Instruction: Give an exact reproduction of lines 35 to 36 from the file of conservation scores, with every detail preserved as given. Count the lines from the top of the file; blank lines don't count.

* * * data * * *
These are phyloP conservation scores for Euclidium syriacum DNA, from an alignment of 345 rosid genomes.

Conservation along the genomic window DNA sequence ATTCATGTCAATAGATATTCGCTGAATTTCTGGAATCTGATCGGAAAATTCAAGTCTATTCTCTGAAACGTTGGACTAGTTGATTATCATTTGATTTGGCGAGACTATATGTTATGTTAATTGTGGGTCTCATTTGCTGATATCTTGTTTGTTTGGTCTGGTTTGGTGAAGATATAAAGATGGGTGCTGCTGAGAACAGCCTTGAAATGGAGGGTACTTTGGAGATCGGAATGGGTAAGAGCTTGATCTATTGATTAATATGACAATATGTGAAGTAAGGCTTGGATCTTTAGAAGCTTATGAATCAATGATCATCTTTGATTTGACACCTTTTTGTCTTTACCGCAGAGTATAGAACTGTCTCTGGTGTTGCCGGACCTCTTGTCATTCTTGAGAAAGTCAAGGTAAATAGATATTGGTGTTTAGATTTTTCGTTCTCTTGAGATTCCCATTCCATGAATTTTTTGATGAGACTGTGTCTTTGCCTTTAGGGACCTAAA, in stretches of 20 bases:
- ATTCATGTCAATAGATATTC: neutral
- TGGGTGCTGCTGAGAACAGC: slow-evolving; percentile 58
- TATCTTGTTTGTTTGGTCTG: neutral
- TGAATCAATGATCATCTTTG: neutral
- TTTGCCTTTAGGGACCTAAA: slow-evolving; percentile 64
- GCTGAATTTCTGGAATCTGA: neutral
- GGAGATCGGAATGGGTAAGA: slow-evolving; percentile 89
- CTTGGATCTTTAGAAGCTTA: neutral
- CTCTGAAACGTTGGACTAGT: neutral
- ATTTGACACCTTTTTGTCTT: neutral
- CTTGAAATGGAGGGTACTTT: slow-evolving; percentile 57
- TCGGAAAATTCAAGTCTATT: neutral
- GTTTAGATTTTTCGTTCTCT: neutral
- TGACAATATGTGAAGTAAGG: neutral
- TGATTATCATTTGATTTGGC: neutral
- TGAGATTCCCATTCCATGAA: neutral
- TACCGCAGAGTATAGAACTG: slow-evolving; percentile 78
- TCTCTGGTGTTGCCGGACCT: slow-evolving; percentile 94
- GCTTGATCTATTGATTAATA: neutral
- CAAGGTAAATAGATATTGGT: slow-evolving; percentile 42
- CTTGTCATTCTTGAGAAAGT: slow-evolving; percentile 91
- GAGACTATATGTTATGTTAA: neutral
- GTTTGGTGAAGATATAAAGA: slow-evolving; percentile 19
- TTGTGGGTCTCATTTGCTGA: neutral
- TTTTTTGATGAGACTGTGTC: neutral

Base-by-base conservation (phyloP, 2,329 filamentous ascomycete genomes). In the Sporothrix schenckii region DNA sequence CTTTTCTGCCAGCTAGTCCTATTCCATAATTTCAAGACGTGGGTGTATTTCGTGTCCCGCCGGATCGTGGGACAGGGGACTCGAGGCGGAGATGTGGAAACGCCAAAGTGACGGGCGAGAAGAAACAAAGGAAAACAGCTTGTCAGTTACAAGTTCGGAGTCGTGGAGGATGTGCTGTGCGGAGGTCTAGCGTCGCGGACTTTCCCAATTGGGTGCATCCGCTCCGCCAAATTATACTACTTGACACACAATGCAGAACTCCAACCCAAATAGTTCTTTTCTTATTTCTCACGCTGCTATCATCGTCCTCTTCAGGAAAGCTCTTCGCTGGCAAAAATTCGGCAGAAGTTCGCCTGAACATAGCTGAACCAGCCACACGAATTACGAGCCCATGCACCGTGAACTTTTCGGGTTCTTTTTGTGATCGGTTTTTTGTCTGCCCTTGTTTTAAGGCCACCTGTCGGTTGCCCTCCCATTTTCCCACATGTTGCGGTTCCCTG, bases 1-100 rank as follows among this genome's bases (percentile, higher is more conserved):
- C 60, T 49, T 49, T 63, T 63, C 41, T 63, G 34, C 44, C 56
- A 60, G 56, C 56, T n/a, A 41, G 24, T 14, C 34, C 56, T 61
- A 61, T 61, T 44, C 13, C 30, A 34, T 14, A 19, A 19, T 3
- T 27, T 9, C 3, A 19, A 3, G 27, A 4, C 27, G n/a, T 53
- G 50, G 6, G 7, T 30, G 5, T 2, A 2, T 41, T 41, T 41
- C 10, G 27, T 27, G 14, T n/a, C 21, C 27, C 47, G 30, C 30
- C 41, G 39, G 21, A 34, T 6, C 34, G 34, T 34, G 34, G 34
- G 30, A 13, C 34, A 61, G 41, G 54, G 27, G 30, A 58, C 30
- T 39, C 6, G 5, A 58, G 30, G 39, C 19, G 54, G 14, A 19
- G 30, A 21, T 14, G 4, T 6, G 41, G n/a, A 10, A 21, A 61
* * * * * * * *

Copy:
- C 41, G 39, G 21, A 34, T 6, C 34, G 34, T 34, G 34, G 34
- G 30, A 13, C 34, A 61, G 41, G 54, G 27, G 30, A 58, C 30